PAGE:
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A transcript is nothing more than a booklet containing questions and answers given under oath. Typically, this information is gathered in pretrial testimony, which is a question and answer session called a deposition. This transcript can be quite powerful weapon during the trial.

A transcript is nothing more than a booklet containing questions and answers given under oath. Typically, this information is gathered in pretrial testimony, which is a question and answer session called a deposition. This transcript can be quite powerful weapon during the trial.

How a Lawyer can Use the Transcript

Here is an example of how the transcript can be used during the doctor’s cross-examination. The doctor comes to the witness stand, and testifies for the defense. Let us presume he testifies that the failure to recognize a hole in the bowel is not medical malpractice. The following would be the possible exchange between the lawyer and the doctor.

Lawyer: Doctor you have testified that it is your opinion that the failure to timely recognize and treat bowel hole during the course of this surgery is not malpractice. Is that true?

Doctor: That is true.

Lawyer: Doctor in your opinion this represents no risk of that particular surgery involved in this case. Is that true?

Doctor: Yes.

Lawyer: Under no circumstance do you believe that it is possible for a surgeon to recognize this hole during the course of this particular procedure.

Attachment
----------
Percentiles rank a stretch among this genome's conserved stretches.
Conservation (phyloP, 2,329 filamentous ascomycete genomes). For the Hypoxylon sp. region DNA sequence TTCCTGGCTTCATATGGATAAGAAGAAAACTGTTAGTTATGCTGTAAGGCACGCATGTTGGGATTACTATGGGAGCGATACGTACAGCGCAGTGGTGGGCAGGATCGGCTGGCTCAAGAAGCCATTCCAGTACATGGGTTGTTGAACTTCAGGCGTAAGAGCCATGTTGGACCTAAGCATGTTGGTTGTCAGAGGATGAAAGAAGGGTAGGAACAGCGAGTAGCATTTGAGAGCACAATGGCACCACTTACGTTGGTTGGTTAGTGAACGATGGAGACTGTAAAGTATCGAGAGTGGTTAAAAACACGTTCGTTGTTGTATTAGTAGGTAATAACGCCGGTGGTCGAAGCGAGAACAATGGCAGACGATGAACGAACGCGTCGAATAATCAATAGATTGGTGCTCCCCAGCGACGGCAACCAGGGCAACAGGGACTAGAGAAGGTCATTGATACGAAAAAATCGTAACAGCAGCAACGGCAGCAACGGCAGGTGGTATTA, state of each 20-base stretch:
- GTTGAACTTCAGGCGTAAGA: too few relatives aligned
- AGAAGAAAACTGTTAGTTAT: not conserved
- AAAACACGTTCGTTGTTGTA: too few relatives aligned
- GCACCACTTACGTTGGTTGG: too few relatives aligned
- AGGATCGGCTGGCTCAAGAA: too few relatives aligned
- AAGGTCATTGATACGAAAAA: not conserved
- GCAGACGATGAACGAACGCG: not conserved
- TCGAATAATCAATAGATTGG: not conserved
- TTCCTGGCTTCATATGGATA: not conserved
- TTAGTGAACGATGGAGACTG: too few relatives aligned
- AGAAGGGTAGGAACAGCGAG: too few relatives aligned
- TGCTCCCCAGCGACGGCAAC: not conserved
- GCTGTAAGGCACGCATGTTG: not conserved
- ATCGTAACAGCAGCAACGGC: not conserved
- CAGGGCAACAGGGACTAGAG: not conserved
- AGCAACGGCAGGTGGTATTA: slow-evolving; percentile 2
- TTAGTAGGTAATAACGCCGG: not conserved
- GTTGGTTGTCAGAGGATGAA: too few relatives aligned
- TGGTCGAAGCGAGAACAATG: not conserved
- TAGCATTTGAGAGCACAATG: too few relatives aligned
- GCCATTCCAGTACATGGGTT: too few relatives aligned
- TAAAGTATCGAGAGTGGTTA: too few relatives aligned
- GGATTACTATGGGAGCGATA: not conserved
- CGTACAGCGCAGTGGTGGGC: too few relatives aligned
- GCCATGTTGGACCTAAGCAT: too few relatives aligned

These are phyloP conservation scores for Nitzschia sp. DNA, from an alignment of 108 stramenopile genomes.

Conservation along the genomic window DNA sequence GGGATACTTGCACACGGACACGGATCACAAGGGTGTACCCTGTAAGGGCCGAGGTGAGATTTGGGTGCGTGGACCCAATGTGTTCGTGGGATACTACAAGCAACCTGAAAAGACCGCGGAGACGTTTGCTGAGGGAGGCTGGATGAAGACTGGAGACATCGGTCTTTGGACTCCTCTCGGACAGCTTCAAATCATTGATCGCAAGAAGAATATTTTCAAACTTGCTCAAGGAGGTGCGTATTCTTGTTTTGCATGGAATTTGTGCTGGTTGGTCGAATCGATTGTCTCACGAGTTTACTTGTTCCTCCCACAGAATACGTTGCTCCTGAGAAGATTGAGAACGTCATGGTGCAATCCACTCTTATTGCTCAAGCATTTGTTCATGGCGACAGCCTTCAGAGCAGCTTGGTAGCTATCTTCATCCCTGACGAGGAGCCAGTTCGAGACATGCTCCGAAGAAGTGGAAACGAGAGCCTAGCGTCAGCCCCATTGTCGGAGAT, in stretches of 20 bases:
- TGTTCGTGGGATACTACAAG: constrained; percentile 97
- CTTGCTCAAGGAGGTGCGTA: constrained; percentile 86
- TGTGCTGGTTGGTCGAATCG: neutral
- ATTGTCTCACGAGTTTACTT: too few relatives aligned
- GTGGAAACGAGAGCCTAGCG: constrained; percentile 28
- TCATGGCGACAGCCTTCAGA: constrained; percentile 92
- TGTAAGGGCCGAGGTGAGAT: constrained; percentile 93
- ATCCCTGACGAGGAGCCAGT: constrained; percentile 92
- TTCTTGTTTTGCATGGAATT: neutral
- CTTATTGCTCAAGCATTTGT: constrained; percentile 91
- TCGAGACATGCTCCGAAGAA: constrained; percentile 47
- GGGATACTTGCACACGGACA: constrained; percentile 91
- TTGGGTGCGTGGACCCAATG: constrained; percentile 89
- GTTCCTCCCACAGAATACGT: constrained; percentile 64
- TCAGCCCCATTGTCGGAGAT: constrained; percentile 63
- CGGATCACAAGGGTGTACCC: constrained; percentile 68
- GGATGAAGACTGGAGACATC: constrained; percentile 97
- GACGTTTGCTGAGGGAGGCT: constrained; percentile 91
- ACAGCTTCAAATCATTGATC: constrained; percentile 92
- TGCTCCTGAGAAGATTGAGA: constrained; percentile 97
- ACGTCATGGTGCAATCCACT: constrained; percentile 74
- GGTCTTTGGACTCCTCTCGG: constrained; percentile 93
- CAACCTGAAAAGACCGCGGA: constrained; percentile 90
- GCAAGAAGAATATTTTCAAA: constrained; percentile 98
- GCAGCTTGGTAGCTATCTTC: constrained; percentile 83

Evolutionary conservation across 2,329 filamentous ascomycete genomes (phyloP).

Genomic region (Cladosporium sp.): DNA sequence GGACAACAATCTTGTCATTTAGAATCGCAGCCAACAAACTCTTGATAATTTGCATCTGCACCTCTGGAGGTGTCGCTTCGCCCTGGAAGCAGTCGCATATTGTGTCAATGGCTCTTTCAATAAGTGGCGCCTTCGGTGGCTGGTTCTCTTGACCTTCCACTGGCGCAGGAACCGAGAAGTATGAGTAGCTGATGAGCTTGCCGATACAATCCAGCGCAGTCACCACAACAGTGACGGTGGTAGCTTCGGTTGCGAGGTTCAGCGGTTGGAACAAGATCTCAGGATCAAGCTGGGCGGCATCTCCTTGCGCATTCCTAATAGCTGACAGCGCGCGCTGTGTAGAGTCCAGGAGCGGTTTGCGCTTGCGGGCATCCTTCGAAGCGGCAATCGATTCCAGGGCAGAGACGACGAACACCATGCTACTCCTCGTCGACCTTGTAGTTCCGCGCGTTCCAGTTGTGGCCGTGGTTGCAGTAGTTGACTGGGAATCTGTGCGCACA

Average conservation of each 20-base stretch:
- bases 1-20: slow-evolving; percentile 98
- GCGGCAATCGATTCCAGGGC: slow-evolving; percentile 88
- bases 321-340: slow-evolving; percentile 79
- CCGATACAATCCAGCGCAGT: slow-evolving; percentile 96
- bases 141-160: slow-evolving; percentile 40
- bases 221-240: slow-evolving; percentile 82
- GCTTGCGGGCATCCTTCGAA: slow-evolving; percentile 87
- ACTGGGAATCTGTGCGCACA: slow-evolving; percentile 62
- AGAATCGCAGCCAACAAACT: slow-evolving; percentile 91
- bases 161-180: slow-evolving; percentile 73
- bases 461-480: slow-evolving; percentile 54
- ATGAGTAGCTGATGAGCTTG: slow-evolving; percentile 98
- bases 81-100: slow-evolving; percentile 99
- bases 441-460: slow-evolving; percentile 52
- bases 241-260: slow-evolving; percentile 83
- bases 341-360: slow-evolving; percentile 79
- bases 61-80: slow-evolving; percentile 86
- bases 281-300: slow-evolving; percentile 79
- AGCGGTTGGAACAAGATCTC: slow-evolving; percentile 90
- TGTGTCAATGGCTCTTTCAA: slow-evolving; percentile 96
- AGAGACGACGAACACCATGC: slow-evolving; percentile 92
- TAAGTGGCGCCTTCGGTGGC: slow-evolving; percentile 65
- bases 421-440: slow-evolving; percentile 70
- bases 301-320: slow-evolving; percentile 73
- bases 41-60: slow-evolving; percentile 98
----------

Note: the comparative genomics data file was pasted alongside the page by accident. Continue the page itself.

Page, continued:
Doctor: Yes.

Lawyer: Do you agree that if the surgeon saw it and failed to recognize it during the surgery it would be in your opinion a departure from impressive and accepted care.

Doctor: Yes.

The lawyer is trying to lock the doctor into his testimony so that the doctor does not have a chance to contradict what he has just testified. The lawyer has the deposition transcript, where the doctor has said something completely different from what he has just testified during trial. The lawyer will now continue the cross examination:

Lawyer: Doctor isn’t it true that you gave testimony in a previous case involving failure to diagnose and treat a bowel perforation during a surgical procedure. If you recall the procedure was the same as this. In that case, you were called to give testimony as the plaintiff’s expert, and you were advocating on behalf of the injured victim. In that particular case, you were asked the very same question and you had agreed that failure to diagnose and treat bowel perforation during the procedure is considered departure from basic and accepted medical care.

Discrediting the Witness with the Transcript

Now even if the doctor says he does not remember, the lawyer can show him and the jury, the transcript of the testimony he had given. It clearly shows the testimony he had given previously, and how it contradicts the testimony, he has currently given against the injured victim.

This is a powerful message to show to the jury that the medical expert has testified in a very different way in a similar circumstance. This way it can be shown to the jury that the doctor has now lied or contradicted himself. The jury will then have doubts about the credibility of the witness, and may not be so sure about the witness’s professional opinion.